Gerard Sekoto (1913 – 1993)

Gerard Sekoto
Gerard Sekoto
Gerard Sekoto was born at the Lutheran Mission Station of Botshabelo near Middelburg in the Eastern Transvaal on 9 December 1913. When he was five, his father, a teacher, was transferred to a mission school on a farm called ‘Wonderhoek‘.

The young Sekoto’s first love was music, and his father bought him a harmonium. He subsequently learned to read music and compose his own tunes. Although there were no drawings or paintings around him as a child, he started drawing on his brother’s slate, and later at school, with pencil on paper. He had no idea what ‘art’ was but drew people, buildings and animals.

Gerard Sekoto went to study at the Diocesan College in 1930 to become a teacher like his father. After qualifying in 1934 he taught at Khaiso Secondary School in Pietersburg. Sekoto’s artistic abilities expressed in drawing and sculpting evolved to watercolour painting. He would draw and paint late into the night by candlelight. After he won second prize in a national art competition, with George Pemba winning first prize, he decided to pursue a career as an artist.

Sekoto’s attraction to the contemporary lifestyle in the big cities prompted his move to Johannesburg in 1939, where lived in Sophiatown with his cousins. The paintings he painted at this time were in poster paints on brown paper while working on the floor of his cousins’ home. He met the painter Judith Gluckman at the Gainsborough Galleries in 1940, and she introduced him to all the aspects of painting with oil paints.

While living in Sophiatown Sekoto’s paintings mainly depicted the lifestyle and scenery of the township, often commenting on the social conditions and underlying mood of the community. In 1942 Sekoto had a successful solo exhibition at the Gainsborough Gallery in Johannesburg and made enough money to realise one of his dreams – to visit the city of Cape Town.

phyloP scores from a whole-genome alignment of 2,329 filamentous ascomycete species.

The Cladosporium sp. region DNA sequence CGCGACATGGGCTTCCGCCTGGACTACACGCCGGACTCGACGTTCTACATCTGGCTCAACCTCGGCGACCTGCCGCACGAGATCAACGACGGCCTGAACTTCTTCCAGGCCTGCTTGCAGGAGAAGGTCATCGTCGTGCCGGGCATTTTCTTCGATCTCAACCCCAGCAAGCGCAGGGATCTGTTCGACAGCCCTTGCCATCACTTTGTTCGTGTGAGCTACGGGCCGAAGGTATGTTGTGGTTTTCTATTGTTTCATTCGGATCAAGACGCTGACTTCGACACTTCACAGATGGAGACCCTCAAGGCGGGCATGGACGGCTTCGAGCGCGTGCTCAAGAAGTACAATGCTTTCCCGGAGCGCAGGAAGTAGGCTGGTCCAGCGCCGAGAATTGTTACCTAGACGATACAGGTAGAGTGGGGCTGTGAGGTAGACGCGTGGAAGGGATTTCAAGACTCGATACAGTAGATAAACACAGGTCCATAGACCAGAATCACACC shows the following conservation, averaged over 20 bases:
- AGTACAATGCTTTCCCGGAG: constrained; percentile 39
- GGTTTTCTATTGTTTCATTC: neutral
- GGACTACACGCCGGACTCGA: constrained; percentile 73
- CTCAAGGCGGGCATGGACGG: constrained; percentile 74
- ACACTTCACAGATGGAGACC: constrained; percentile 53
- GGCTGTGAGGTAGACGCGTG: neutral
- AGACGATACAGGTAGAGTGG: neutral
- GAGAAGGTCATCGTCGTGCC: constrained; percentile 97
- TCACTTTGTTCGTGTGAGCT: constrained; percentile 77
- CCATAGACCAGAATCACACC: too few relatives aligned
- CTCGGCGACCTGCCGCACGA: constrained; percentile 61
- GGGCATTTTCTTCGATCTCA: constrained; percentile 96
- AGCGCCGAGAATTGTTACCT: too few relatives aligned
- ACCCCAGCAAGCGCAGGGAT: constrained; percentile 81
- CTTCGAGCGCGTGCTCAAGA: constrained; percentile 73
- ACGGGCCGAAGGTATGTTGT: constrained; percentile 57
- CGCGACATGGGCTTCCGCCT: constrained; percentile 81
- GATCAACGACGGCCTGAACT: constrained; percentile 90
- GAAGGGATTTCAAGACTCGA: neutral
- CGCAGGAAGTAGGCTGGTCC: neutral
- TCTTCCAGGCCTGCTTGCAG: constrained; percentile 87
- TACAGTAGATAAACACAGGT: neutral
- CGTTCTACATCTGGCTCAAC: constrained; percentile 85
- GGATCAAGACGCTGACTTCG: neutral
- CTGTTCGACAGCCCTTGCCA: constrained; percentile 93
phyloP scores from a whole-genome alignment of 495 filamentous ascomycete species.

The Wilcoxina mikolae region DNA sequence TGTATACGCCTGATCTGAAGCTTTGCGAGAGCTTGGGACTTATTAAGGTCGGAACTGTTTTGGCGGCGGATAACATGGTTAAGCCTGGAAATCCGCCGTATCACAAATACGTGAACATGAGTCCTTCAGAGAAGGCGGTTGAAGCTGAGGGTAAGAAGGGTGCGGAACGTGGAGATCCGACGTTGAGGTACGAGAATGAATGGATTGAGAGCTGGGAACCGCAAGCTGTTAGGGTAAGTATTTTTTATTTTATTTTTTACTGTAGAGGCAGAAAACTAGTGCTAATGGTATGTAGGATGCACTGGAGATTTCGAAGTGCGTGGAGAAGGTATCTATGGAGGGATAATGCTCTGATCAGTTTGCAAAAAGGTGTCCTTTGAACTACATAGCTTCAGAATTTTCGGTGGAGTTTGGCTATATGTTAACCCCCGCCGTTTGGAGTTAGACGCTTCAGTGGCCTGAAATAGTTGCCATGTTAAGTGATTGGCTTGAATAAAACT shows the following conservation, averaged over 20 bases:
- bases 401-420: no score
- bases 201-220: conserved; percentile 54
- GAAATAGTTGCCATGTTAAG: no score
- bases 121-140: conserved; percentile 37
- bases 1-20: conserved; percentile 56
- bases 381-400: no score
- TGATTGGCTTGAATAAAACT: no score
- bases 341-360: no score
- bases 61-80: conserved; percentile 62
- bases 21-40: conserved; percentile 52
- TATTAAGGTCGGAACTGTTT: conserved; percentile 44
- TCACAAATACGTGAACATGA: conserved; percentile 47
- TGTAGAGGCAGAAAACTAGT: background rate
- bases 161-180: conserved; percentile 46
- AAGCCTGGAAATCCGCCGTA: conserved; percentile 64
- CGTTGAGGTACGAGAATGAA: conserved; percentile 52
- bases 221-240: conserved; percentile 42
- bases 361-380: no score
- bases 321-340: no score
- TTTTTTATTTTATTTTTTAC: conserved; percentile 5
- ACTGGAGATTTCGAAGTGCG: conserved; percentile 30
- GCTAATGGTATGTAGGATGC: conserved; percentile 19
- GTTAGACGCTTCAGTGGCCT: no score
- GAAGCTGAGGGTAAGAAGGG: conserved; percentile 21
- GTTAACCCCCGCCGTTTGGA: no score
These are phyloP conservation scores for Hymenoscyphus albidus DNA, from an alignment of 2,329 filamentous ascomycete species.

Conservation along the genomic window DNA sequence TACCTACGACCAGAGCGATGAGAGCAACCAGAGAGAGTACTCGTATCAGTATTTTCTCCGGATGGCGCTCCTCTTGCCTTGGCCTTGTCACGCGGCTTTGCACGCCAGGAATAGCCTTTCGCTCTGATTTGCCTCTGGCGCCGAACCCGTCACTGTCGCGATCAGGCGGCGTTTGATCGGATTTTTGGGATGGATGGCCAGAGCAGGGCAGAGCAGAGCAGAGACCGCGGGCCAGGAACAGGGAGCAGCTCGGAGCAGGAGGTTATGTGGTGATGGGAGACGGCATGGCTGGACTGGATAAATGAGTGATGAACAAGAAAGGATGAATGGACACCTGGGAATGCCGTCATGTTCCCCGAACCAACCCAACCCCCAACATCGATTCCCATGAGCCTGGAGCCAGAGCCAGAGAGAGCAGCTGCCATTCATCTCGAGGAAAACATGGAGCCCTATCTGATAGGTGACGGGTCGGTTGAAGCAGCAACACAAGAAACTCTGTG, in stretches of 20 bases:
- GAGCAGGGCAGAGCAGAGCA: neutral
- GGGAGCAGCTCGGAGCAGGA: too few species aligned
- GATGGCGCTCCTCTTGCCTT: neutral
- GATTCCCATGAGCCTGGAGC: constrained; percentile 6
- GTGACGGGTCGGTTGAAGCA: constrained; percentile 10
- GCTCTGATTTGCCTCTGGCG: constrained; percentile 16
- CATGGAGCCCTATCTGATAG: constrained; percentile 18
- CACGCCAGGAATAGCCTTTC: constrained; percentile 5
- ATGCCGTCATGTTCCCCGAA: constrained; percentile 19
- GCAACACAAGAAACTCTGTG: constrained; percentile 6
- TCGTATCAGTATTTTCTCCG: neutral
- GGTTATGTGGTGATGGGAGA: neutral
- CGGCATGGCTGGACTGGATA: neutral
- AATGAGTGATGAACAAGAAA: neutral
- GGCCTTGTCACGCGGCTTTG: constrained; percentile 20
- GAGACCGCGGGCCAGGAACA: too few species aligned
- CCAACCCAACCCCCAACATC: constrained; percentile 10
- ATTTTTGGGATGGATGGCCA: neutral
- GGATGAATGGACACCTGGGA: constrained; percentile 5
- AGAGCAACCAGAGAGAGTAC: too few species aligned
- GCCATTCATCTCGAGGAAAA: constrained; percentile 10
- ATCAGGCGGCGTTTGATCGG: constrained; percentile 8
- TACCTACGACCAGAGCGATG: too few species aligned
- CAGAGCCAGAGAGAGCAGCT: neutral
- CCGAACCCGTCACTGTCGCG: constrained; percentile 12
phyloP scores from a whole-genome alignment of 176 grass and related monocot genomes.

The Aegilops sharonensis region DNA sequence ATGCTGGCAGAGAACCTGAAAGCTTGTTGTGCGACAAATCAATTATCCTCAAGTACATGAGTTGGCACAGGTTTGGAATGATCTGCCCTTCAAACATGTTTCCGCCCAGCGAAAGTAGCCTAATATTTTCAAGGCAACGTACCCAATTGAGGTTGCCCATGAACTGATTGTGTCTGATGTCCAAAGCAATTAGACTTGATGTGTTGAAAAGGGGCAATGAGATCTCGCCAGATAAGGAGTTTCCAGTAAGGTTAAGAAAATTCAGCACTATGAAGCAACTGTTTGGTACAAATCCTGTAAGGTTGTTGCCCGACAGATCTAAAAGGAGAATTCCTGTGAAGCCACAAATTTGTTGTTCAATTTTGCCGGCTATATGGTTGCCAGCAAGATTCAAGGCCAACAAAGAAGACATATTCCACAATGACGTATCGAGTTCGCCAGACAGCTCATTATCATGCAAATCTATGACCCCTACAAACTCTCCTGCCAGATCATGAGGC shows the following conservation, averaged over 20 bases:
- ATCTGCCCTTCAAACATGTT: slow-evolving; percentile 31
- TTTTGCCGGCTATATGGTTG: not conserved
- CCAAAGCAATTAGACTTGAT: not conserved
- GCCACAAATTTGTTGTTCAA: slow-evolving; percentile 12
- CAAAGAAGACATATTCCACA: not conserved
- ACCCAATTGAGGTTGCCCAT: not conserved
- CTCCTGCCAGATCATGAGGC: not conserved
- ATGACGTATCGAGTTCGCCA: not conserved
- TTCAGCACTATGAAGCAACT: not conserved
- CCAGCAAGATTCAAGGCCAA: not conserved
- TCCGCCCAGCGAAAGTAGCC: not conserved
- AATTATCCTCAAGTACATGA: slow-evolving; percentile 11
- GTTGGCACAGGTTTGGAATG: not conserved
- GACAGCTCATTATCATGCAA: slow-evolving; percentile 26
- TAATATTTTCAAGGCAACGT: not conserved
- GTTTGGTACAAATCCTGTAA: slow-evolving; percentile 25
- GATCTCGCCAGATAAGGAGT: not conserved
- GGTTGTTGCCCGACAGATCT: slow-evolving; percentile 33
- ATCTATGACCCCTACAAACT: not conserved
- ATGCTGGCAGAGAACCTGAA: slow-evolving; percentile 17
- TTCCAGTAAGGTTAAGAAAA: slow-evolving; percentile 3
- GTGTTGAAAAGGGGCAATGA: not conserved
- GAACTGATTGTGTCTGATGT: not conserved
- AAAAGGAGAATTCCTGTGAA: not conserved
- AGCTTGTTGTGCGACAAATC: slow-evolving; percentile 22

In Cape Town Sekoto joined the ‘New Group’ and exhibited around the country with them. He lived in a poor part of District Six, here he experienced the hardship and hopelessness of parts of the community, and his paintings from this period captured the desperate mood and atmosphere of struggle very successfully.

Sekoto moved to Eastwood outside Pretoria in 1945, where he lived with his mother and stepfather. In 1947 he had a very successful solo exhibition at Christies Galleries in Pretoria and a near sell-out solo exhibition at the Gainsborough Galleries in Johannesburg.
At the age of 33, Sekoto used the proceeds of these sales to fund his trip to Paris - travelling by boat from Cape Town and spending three weeks in London en route. An exhibition of South African Art was being held at the Tate Gallery in London at the time and Sekoto’s painting ‘Six pence a door’ was on show. The Queen Mother visited the exhibition and commented on how much she liked the Sekoto painting.

Once in Paris, Sekoto found a job playing the piano in a restaurant soon after his arrival. He attended classes at the Academie de la Grande Chaumiére and spent time in bistros drawing people. He painted in his cold, dark hotel room, played the piano every night to earn money and struggled terribly because he could not speak French.